# Cauchy Schwarz equality implies parallel

1. Nov 8, 2015

### Bipolarity

I'm learning about Support Vector Machines and would like to recap on some basic linear algebra. More specifically, I'm trying to prove the following, which I'm pretty sure is true:
Let $v1$ and $v2$ be two vectors in an inner product space over $\mathbb{C}$.
Suppose that $\langle v1 , v2 \rangle = ||v1|| \cdot ||v2||$, i.e. the special case of Cauchy Schwarz when it is an equality. Then prove that $v1$ is a scalar multiple of $v2$, assuming neither vector is $0$.

I've tried using the triangle inequality and some other random stuff to no avail. I believe there's some algebra trick involved, could someone help me out? I really want to prove this and get on with my machine learning.

Thanks!

BiP

2. Nov 8, 2015

### Staff: Mentor

How <v1,v2> is defined?

3. Nov 8, 2015

### Bipolarity

Proving this should not require the definition of the inner product, only the properties.

4. Nov 8, 2015

### Staff: Mentor

What's the difference? Which properties do you mean?

5. Nov 8, 2015

### Bipolarity

Conjugate symmetry, linearity in the first argument, and positive-definiteness.

6. Nov 8, 2015

### Staff: Mentor

Looks to me as another version of the cosine formula if applied to v1+v2

7. Nov 9, 2015

### rs1n

By definition, $\langle v_1, v_2 \rangle = \| v_1 \| \cdot \| v_2 \| \cdot \cos(\theta)$ where $\theta$ is the angle between vectors $v_1$ and $v_2$. If you also additionally know that $\langle v_1, v_2 \rangle = \| v_1 \| \cdot \| v_2 \|$, then the angle between the two vectors must either be 0 or 180 degrees. So they are parallel; hence one is a scalar multiple of the other.

8. Nov 9, 2015

### zinq

That's the definition? It would be true in a real inner product space, but this one is over ℂ.

9. Nov 9, 2015

### rs1n

You are absolutely right! My eyes failed me, somehow.

10. Nov 9, 2015

### PeroK

One way to do it is to consider the vector $u = v_2 - \frac{<v1, v2>}{<v1, v1>} v_1$

Look at $<u, u>$ and show that it's zero when you have C-S equality. This also leads to a proof of the C-S inequality.

11. Nov 9, 2015

### rs1n

To get back to the problem, though... over the complex numbers, the inner product is presumably a Hermitian inner product. So

\begin{align*} \| u + v \|^2 & = \langle u + v, u+v \rangle = \langle u,u \rangle + \langle u,v \rangle + \langle v,u \rangle + \langle v, v \rangle\\ & = \langle u,u \rangle + \langle u,v \rangle + \overline{\langle u,v \rangle} + \langle v, v \rangle \\ & = \langle u,u \rangle + 2 \mathrm{Re}(\langle u,v \rangle) + \langle v, v \rangle\\ & = \| u\|^2 + 2 \mathrm{Re}(\langle u,v \rangle) + \| v\|^2 \end{align*}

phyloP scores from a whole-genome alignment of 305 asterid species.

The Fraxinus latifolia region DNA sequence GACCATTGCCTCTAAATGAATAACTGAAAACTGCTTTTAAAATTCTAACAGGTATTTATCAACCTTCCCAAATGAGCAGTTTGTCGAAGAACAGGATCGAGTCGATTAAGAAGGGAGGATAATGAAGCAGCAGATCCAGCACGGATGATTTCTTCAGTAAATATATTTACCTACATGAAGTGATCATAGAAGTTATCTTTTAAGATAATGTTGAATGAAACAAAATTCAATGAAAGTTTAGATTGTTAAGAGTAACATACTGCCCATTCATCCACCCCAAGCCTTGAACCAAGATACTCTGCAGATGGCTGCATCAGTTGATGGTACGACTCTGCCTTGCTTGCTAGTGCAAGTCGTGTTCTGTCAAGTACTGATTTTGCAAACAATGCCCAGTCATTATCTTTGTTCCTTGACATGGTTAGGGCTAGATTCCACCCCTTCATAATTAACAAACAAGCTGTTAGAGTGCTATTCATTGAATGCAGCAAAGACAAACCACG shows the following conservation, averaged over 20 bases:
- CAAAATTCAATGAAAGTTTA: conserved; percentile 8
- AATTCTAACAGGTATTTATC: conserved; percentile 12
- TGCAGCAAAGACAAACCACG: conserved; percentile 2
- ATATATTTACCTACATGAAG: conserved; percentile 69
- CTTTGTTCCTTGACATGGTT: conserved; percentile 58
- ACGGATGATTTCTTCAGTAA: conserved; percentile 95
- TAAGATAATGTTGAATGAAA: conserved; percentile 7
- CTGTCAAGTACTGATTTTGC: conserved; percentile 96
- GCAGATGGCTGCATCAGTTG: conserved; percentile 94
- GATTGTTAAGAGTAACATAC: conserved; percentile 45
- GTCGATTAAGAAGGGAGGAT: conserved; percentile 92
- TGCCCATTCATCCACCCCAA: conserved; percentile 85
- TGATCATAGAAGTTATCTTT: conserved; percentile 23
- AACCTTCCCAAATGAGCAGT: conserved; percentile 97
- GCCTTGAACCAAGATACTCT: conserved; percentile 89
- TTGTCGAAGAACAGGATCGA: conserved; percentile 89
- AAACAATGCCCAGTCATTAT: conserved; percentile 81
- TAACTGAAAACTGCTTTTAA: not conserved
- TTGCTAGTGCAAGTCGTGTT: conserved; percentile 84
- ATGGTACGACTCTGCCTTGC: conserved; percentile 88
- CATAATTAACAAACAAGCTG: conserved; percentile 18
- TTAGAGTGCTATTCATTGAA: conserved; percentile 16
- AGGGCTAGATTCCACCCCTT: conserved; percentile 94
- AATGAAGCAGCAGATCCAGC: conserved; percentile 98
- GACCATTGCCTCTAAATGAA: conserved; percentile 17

Similarly,

$0 \le \| u + \lambda v \|^2 = \| u\|^2 + 2 \mathrm{Re}(\overline{\lambda} \langle u,v \rangle) + |\lambda|^2 \| v\|^2$

Let $$\lambda = -\frac{\langle u, v\rangle }{\|v \|^2}$$ and the right hand side (above) will simplify to the C.S. inequality. Equality occurs if $$\| u + \lambda v \| = 0$$

12. Nov 9, 2015

### Hawkeye18

There are few possible ways of doing that. The first one is just to follow the proof of the Cauchy--Schwarz. Namely, for real $t$ consider $$\|v_1 - t v_2\|^2 = \|v_1\|^2 +t^2\|v_2\|^2 - 2t (v_1, v_2) = \|v_1\|^2 +t^2\|v_2\|^2 - 2t \|v_1\|\cdot \|v_2\| = (\|v_1\|-t\|v_2\|)^2.$$ The right hand side of this chain of equations is $0$ when $t=\|v_1\|/\|v_2\|$. So for this $t$ you get that $v_1-tv_2=0$, which is exactly what you need.

Another way is more geometric and probably more intuitive. You define $w$ to be the orthogonal projection of $v_2$ onto the one dimensional subspace spanned by $v_1$, $w= \|v_1\|^{-2} (v_2, v_1) v_1$. Then $(v_1, v_2)= (v_1, w)$ (checked by direct calculation) and $v_2-w$ is orthogonal to $v_1$ (and so to $w$).
Therefore $\|v_2\|^2 =\|w\|^2+\|v_2-w\|^2$.

By Cauchy--Schwarz $(v_1, w) \le \|v_1\|\cdot \|w\|$, but on the other hand $(v_1, w) = (v_1, v2) = \|v_1\|\cdot \|v_2\|$, so $\|v_1\|\cdot \|v_2\| \le \|v_1\|\cdot \|w\|$ and therefore $\|v_2\|\le \|w\|$. Comparing this with $\|v_2\|^2 =\|w\|^2+\|v_2-w\|^2$ we conclude that $v_2-w=0$.

The second proof is a bit longer, but it is more intuitive, in a sense that it is a pretty standard reasoning used when one works with orthogonal projections.

13. Nov 9, 2015

### PeroK

The second method is what I suggested in post #10. And, in fact, you can prove Cauchy Schwartz more intuitively this way.

14. Nov 9, 2015

### Bipolarity

I see! Thank you all for your replies! I knew I had seen it somewhere, little did I know it was right there in the proof of the C-S inequality itself!

BiP